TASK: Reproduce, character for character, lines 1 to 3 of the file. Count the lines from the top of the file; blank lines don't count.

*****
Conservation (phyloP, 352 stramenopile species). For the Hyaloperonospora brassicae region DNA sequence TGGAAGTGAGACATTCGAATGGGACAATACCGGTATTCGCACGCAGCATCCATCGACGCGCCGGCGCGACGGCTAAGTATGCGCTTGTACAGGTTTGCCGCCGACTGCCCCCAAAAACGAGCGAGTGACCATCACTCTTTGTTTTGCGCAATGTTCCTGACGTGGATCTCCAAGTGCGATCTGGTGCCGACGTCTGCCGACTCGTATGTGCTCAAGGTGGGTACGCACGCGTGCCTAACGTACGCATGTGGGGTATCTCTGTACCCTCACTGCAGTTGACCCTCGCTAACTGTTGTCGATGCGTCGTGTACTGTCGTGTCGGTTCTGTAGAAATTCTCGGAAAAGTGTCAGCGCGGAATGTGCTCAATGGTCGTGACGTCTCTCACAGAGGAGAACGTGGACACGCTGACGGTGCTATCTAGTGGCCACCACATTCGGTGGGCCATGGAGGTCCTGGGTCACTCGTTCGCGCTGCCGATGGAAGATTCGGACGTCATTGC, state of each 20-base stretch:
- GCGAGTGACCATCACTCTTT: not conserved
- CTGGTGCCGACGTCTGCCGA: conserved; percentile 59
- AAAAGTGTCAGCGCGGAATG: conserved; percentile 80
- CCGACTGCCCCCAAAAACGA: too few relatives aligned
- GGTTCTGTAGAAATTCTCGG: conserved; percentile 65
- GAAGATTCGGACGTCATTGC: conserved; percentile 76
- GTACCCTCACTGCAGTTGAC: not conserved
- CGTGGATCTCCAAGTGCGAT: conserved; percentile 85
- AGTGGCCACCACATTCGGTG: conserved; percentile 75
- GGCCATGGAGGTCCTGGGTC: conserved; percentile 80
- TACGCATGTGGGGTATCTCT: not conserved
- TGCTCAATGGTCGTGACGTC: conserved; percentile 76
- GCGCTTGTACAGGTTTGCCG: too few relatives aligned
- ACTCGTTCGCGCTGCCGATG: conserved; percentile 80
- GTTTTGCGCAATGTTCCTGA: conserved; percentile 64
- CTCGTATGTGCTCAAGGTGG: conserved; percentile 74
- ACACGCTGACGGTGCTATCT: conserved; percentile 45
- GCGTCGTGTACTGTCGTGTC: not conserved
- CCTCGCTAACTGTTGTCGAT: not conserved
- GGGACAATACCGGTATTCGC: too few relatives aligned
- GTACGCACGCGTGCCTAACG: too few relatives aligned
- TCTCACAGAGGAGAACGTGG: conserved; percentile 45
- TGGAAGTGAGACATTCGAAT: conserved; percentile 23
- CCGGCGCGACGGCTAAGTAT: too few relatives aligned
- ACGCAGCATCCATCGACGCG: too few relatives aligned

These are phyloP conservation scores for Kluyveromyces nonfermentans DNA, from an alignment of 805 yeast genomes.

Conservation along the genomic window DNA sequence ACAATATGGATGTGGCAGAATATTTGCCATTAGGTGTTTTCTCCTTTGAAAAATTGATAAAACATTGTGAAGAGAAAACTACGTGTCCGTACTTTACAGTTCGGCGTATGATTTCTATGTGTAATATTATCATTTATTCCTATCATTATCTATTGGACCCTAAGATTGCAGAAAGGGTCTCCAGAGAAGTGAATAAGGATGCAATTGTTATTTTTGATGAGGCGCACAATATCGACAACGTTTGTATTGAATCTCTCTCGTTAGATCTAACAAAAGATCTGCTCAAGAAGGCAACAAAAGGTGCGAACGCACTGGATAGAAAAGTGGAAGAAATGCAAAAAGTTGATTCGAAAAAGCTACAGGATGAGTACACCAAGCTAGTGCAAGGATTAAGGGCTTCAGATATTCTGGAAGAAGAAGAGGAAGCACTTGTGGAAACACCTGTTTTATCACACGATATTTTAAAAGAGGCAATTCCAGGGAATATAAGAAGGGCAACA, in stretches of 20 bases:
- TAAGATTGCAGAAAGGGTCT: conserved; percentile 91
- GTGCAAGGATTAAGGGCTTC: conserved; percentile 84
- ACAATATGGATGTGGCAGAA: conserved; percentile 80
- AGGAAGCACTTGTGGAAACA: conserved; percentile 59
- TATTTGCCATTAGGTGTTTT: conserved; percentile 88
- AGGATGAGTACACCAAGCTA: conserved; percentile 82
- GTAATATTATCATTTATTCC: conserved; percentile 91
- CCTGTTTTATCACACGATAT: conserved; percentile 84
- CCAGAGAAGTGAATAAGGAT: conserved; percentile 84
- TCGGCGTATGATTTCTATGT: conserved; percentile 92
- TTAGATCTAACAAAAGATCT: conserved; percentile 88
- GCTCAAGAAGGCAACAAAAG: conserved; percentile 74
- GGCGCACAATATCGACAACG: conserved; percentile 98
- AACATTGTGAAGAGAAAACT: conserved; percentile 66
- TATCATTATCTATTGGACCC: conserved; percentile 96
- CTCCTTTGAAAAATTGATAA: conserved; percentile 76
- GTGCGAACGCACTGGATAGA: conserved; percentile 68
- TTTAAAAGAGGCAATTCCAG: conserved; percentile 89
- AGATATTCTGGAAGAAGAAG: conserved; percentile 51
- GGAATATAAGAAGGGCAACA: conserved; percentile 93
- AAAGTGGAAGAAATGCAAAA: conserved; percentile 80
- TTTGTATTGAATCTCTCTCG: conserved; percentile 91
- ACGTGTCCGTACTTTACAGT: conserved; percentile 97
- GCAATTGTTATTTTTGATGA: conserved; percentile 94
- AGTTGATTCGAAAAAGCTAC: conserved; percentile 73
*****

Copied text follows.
Conservation (phyloP, 352 stramenopile species). For the Hyaloperonospora brassicae region DNA sequence TGGAAGTGAGACATTCGAATGGGACAATACCGGTATTCGCACGCAGCATCCATCGACGCGCCGGCGCGACGGCTAAGTATGCGCTTGTACAGGTTTGCCGCCGACTGCCCCCAAAAACGAGCGAGTGACCATCACTCTTTGTTTTGCGCAATGTTCCTGACGTGGATCTCCAAGTGCGATCTGGTGCCGACGTCTGCCGACTCGTATGTGCTCAAGGTGGGTACGCACGCGTGCCTAACGTACGCATGTGGGGTATCTCTGTACCCTCACTGCAGTTGACCCTCGCTAACTGTTGTCGATGCGTCGTGTACTGTCGTGTCGGTTCTGTAGAAATTCTCGGAAAAGTGTCAGCGCGGAATGTGCTCAATGGTCGTGACGTCTCTCACAGAGGAGAACGTGGACACGCTGACGGTGCTATCTAGTGGCCACCACATTCGGTGGGCCATGGAGGTCCTGGGTCACTCGTTCGCGCTGCCGATGGAAGATTCGGACGTCATTGC, state of each 20-base stretch:
- GCGAGTGACCATCACTCTTT: not conserved
- CTGGTGCCGACGTCTGCCGA: conserved; percentile 59